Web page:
Jinglin’ Jeopardy

Help! Someone has miscounted Santa’s inventory and he can’t deliver all of his Christmas presents until everything is accounted for! Cookies must be collected and snowflakes must be caught! Is there only one Elf without his hands full?

 

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In Jinglin’ Jeopardy the user plays as Pokey, a young elf who seems to be the only one capable of collecting Santa’s last needed items. Pokey must navigate difficult moving terrain and ice spikes to bring Santa’s cookies back, and brave the elements outside of Santa’s shop on the search for special blue snowflakes. 

Details of my game are fleshed out in my game-design-document. Creating this game, I found it much easier to focus on making one level at a time. I spent time working on each level separately, getting all of the design and code to work properly, and only after I finished each level did I begin the interaction and carry-over code between the levels.

The first level I worked on was the Cookie level, in which Pokey must collect 24 snowman-

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Fig.1 The Cookie Level

shaped cookies and return back to the entrance without dying. I had the most difficulty with this level. Initially, the spikes I placed on the first set of platforms would move independently, and I couldn’t figure out how to attach them so that they would move with the platform. After many questions to Dr.Delwiche, visits to the Scirra.com website and experimenting with various potential solutions, we discovered that picking a specific UID and using the “Set Position To” option was the best one in order to fixate the ice spikes to the platforms.

I also had difficulty with sizing the tiles correctly. For some reason, the creator of the sprite sheets and tile packages I used left a small space along the edges of each tile which left me with a very inconsistent layout. I resized the grid which I snapped the tiles to and made it a little smaller than the size of my tiles in order to prevent any gaps between individual tiles. After shifting everything into place, I then manually placed any tiles I felt should be placed differently, and moved on.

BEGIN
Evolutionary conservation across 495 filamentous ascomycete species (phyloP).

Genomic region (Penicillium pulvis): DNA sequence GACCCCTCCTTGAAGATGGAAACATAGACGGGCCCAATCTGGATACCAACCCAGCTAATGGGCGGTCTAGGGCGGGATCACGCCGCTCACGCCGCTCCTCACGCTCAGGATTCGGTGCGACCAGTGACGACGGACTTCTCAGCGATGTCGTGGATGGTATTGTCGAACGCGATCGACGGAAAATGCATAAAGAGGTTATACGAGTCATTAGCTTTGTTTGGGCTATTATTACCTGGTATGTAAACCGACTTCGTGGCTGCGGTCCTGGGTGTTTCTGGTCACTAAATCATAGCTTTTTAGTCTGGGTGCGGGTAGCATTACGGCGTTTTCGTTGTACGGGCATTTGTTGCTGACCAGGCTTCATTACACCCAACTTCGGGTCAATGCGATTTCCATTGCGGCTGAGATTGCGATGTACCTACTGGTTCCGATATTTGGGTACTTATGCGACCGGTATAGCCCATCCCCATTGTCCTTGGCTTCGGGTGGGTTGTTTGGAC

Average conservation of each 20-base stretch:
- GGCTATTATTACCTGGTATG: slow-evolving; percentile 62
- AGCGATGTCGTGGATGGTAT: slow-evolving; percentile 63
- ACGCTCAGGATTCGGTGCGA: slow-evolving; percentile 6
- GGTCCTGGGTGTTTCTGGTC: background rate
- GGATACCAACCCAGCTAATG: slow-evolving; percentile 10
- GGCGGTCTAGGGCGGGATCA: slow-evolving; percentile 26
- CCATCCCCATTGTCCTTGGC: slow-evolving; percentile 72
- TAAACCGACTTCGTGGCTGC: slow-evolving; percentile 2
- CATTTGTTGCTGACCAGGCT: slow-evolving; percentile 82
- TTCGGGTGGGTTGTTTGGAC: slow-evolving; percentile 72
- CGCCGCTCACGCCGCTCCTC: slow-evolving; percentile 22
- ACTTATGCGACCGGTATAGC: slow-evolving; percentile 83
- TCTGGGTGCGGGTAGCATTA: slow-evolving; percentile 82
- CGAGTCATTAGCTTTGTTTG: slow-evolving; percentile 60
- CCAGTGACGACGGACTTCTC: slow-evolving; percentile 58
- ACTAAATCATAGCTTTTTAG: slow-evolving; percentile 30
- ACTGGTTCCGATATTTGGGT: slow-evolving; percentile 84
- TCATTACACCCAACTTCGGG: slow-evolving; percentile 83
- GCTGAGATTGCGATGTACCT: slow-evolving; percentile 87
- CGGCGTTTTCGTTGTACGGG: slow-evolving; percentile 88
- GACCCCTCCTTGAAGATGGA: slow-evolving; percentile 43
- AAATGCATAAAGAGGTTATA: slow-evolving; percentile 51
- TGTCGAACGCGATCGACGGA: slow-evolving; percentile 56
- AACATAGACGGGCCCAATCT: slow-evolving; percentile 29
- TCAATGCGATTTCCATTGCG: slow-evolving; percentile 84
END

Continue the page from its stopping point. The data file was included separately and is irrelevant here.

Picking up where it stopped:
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Fig.2 The Snowflake Level

 

The second level I created was the Snowflake level, which went very smoothly. The code connecting each level to the main layout wasn’t terribly difficult at all, in fact, it was rather fun. I tested out multiple ways of dying and combinations of collecting items to see if there were any gaps or loopholes in the code.

 

 

Credits

Majority of the art I used for my game was created by an artist on OpenGameArt.org called “Kenny.” I used a fair number of his packs which were all included in a massive zip file here. I also used another artist: pzUH’s Winter Tile Pack for the background of the levels.

Pokey the Elf was a piece of free Clipart posted on Media Cache that I found through Pinterest. The artist was unknown. I animated him in Adobe Animate.

The “Christmas is Saved!” background was a free piece of Clipart I found on Clipartkid.com.

The music I used in my game was a Royalty-Free original piece found on YouTube, created by The Cyberwave Orchestra entitled  “Christmas Fun”.

The sound effect I used for when Pokey loses a life was also found on YouTube, created by Sound Effects entitled “Cartoon Ouch Sound Effect”.

I would like to thank all of the content creators for making this game possible.

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